On 23/Oct/2019 / In Medical News
Minister of Health, Dr. Osagie Ehanire has said the Federal Government cannot stop the migration of medical doctors away from Nigeria because of limited available opportunities within the country and the belief among health practitioners that the medical profession is more lucrative abroad.
The Minister, who stated this in an interview with CNBC Africa which was monitored by Vanguard in Abuja, however, noted that many doctors who left the country in the past were returning home with the badly needed knowledge and skills either permanently or in medical missions.
Ehanire said: “We are doing what we can from stop them (doctors) from leaving. But we are also getting so many who come back which is good news because they return with knowledge and skill which are badly needed here.
“We know the opportunities available right now in the country do not arise for all of them. But even if you provide the opportunities for all of them, there are those who will still think there is a bigger box outside the country, and we can’t stop or restrict their movement. Many of those who leave the country are attracted by bigger money outside.”
On increasing the federal government’s budgetary allocation for health, the Minister said the country cannot get all the money it needs for healthcare under the present administration because of its focus on security and food security amongst other competing needs. According to him, “We asked for more money (from National Assembly). We have also lobbied them for more money (in the 2020 budget).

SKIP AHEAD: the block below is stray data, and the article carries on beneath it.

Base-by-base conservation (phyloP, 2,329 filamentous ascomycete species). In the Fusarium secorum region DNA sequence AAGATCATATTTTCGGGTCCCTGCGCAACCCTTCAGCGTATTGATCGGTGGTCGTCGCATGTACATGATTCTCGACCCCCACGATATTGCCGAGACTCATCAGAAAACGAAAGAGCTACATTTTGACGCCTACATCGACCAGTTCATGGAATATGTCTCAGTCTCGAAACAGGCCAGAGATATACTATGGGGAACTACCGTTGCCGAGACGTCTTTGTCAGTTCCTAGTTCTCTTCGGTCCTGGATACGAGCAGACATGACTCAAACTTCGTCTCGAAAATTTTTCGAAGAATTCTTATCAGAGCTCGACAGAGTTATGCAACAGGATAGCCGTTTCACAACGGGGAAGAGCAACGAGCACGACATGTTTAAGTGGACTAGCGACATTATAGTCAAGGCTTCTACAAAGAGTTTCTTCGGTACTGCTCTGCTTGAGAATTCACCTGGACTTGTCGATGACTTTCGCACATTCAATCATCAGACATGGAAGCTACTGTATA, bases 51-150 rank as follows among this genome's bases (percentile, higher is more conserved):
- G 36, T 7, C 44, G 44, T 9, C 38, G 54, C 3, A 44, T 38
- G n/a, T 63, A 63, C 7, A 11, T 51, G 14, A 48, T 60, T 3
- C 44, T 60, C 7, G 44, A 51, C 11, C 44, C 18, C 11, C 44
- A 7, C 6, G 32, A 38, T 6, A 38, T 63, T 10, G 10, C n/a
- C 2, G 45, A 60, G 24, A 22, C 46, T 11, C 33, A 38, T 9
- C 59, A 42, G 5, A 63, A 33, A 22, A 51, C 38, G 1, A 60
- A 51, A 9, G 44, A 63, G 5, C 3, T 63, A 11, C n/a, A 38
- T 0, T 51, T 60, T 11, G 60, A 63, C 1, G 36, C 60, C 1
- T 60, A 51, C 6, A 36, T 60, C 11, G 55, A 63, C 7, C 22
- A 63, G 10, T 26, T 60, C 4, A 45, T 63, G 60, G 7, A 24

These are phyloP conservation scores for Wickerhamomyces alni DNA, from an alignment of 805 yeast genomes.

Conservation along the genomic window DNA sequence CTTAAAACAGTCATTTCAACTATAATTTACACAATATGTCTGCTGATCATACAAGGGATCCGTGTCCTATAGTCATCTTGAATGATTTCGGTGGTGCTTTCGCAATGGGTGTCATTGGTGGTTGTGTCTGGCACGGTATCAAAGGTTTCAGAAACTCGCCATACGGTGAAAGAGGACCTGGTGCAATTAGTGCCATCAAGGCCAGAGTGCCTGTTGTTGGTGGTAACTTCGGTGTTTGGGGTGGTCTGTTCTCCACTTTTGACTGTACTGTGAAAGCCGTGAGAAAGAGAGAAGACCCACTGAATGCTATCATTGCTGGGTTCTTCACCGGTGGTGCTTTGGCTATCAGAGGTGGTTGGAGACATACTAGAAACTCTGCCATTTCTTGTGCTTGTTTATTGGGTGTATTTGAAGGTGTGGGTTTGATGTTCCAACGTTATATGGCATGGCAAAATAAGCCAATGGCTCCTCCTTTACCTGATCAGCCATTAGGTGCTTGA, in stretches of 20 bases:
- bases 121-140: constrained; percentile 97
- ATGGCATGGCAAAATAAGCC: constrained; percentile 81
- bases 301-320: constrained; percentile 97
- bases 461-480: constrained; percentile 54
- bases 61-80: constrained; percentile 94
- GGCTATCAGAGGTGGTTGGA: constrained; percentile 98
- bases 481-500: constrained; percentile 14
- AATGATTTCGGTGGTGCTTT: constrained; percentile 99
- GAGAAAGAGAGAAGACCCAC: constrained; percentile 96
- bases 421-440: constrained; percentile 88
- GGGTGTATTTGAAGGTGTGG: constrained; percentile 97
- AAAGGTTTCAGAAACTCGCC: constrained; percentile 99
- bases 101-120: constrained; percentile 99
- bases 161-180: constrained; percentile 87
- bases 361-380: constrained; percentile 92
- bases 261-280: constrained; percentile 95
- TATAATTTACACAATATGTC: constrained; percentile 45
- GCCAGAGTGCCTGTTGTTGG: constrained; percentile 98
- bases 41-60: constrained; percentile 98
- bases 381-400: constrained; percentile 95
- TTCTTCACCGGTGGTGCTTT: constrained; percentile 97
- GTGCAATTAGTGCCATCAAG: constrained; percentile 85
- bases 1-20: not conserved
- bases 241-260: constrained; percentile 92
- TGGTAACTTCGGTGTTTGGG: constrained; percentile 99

“But, in government, we must understand that hardly any healthcare system can get all the money it needs, particularly in our country where there are many competing needs. At the same time, we are looking at mobilising resources from the private sector.” On making health insurance mandatory for all Nigerians, the Minister said a Bill to that effect is currently awaiting presidential assent, highlighting the need for health insurance at the community level.
“We have a population of about 200 million with facilities that are not very well spread. We have a national health insurance scheme which covers largely the formal sector. That is about five percent (of the population). “But there is a bill awaiting signing by the President to make health insurance compulsory, which should increase the pool of resources available for delivering health service. “There are also conversations about creating community health insurance. We are working with state governments to diversify the sources of funding. We also believe that community participation will encourage contribution which adds to the pool (of resources),” he said.
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